Can I still file for assault if the incident happened a month ago and there are no evidences but have two witnesses? 17 Answers as of May 28, 2013A month ago, I was attacked by a 15-year old pregnant girl. She slapped and scratched me leaving a bruise. I held her dominate hand by her side so she could not do worse physical harm. I was pregnant at the time of her assault, and currently still am. I did not call the police at the time of the incident because she is my sister-in-law. She is currently slandering my name and causing mental distress. I was wondering if there is I can do. If needed, I am willing to submit a lie detector test.
Lapin Law Offices | Jeffrey Lapin
Although you were "injured" your main question ("Can I still file for assault if the incident happened a month ago and there are no evidences but have two witnesses?") really involves a question of criminal law. This law Category is intended for questions involving civil liability for and compensation for injuries. However, I do not believe there is anything that would prevent you from contacting the police and reporting the assault. The police would investigate and decide whether a citation would be issued. The police have discretion in deciding whether to issue a citation. If no citation is issued, you can try contacting the City or County Attorney, depending on the city you were injured in, and asking them to file charges against the woman who assaulted you. Again, they would have discretion whether to charge. The fact that there is no "evidence" does not necessarily matter as long as you have witnesses to the incident. For a more definitive answer about whether you can "still file for assault" you might want to re-ask your question and select "Criminal" as the Category rather than "Injury." With regard to your sister-in-law "slandering" you name you could sue her if you are truly being "slandered." First, depending on what she is saying you may need to ask her to stop "slandering" you. Second, to win a case involving defamation (slander is just oral defamation), the first thing you must be able to prove is that the statements are false. Relatedly, for a statement to be defamatory it must be an assertion of a fact, not an opinion, with a couple of exceptions. The statement must be one that could be proven, using an objective standard, either true or false. For example, if your sister-in-law said you were "mean" that would not be defamatory as it would it would be an opinion rather than a fact as it could not be proven true or false; each person has their own opinion about what it means to be "mean." There are some statements automatically considered defamatory, if they are false. There are a few other elements you would need to prove and possibly a couple of other requirements to win a defamation case, which are dependent on the facts of the case. I cannot comment on whether you have a defamation case as you do not state what your sister-in-law is saying about you. Your "mental stress" would be an element of damage you could claim in a defamation case.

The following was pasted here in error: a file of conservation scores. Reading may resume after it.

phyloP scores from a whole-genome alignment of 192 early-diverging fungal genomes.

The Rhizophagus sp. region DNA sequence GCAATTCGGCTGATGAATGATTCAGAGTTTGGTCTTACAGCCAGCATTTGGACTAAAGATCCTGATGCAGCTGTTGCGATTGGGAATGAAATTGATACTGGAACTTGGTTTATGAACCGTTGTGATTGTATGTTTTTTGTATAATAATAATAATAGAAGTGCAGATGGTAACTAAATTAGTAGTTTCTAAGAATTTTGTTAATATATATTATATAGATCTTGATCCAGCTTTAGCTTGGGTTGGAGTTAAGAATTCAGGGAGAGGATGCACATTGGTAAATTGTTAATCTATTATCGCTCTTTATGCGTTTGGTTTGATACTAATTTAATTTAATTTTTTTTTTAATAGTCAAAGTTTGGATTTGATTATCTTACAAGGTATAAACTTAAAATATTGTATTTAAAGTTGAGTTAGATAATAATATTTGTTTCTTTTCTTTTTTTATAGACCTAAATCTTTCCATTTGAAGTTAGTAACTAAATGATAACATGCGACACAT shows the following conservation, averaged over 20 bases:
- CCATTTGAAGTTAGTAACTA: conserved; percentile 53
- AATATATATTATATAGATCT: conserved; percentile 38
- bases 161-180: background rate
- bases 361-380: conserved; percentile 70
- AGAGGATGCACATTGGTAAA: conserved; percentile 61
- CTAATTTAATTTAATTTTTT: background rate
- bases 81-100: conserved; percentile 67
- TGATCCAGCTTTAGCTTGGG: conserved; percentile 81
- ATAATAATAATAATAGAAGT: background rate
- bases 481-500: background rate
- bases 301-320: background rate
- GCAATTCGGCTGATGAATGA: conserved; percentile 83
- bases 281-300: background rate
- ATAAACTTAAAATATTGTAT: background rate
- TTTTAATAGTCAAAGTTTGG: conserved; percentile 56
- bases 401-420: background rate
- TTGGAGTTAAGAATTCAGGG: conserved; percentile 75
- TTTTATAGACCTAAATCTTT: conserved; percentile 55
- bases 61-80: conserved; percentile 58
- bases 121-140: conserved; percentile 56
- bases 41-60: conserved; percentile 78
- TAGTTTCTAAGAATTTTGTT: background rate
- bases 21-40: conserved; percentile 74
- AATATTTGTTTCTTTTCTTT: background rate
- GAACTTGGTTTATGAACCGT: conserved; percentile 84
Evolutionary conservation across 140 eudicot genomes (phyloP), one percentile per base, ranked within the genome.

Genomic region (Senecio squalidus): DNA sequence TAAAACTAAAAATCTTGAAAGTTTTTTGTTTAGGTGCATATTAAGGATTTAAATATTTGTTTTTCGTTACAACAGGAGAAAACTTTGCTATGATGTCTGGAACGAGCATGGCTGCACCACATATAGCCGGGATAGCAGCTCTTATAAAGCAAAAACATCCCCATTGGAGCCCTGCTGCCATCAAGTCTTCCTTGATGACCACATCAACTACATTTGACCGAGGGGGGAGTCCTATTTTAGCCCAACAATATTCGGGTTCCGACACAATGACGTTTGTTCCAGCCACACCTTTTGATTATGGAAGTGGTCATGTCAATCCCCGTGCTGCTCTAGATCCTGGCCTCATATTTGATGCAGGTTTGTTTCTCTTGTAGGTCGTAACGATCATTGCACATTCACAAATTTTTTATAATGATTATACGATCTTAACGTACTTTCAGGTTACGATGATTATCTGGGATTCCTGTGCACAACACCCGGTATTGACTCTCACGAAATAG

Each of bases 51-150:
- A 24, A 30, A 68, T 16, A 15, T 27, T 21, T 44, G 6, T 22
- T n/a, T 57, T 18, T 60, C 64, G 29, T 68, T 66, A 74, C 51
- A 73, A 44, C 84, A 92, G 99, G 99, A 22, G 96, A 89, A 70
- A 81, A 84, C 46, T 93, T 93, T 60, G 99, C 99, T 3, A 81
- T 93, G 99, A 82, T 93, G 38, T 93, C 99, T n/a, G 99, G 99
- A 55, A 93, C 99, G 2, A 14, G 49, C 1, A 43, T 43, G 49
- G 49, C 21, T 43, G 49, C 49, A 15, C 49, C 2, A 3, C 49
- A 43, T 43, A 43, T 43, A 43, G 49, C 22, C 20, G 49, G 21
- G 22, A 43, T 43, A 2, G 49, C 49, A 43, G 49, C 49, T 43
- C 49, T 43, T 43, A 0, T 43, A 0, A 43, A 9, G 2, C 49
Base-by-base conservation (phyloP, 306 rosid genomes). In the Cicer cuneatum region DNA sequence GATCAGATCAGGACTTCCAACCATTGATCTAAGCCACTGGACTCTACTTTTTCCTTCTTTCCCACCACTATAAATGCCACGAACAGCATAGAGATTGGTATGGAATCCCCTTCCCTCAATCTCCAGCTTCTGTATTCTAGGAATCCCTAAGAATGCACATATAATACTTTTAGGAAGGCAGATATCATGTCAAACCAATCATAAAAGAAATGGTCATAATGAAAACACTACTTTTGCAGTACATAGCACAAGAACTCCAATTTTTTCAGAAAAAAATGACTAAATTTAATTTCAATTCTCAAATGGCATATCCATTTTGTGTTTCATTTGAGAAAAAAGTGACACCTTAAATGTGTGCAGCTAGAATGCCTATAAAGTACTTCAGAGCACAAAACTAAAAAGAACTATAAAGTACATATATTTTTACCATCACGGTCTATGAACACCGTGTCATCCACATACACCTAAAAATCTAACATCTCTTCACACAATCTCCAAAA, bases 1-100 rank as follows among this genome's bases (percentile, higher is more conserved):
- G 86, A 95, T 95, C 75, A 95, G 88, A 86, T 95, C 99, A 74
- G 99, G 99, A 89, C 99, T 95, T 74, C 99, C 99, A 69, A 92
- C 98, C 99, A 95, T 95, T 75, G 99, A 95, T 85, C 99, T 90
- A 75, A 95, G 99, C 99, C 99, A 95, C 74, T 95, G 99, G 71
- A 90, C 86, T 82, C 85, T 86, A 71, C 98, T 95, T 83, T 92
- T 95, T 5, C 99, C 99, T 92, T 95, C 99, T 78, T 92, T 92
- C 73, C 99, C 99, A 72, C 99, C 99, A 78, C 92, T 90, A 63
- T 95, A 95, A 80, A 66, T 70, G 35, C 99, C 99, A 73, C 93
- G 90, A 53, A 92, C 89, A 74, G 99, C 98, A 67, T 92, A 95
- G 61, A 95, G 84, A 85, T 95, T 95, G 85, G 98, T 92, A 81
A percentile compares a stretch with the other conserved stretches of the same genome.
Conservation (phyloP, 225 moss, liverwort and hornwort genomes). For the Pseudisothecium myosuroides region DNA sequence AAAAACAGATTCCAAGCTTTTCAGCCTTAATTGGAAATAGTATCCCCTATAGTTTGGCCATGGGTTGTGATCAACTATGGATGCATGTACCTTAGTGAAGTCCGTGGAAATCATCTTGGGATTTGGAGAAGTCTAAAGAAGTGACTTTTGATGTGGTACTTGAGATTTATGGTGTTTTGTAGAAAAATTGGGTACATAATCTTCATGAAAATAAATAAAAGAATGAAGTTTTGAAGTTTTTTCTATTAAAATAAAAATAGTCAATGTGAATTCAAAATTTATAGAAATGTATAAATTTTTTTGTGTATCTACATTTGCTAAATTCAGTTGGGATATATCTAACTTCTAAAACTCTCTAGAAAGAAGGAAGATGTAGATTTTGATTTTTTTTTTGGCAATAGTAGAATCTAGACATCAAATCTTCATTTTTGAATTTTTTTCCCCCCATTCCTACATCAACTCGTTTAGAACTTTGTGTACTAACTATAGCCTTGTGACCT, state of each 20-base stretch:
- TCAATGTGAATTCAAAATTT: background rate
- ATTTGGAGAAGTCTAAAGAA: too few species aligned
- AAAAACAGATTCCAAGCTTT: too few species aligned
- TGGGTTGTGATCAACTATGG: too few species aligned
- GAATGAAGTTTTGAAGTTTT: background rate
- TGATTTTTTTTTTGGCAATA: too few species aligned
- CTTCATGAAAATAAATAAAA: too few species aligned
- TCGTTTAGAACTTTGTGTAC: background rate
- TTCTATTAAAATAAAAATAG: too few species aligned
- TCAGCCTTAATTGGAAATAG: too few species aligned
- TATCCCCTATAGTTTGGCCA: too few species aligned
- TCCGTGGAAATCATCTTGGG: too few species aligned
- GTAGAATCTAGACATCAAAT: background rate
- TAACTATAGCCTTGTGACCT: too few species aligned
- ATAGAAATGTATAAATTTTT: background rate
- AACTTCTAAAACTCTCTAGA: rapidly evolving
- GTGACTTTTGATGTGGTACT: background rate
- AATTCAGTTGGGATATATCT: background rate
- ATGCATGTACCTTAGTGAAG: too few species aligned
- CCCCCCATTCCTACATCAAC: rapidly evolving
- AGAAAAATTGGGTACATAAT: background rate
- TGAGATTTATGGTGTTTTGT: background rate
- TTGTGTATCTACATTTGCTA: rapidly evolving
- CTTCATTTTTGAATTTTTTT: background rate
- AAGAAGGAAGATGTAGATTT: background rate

Answer Applies to: Nebraska
Law Office of Mark J. Leonardo | Mark Leonardo
You can sue for battery, but a bruise is not that significant of an injury. I presume you did not incur medical expenses. If you did, she could be held liable for those expenses. You say there are no evidences but you there are two witnesses. A witness' testimony is evidence. The time frame is irrelevant as you have 2 years to sue for battery.
Answer Applies to: California
Andrew T. Velonis, P.C. | Andrew Velonis
The police are not going to be interested. See if you can get an older member of the family to sit down with the two of you for a peace talk. No accusations, no recriminations, no retribution. Just, can you leave each other alone from now on.
Answer Applies to: New York
Miller & Harrison, LLC | David Harrison
You could still report it to the police but they may not do anything due to the delay in reporting. But since there are witnesses they might investigate it. Or you could sur her for money but sounds like your injuries aren't too substantial.
Answer Applies to: Colorado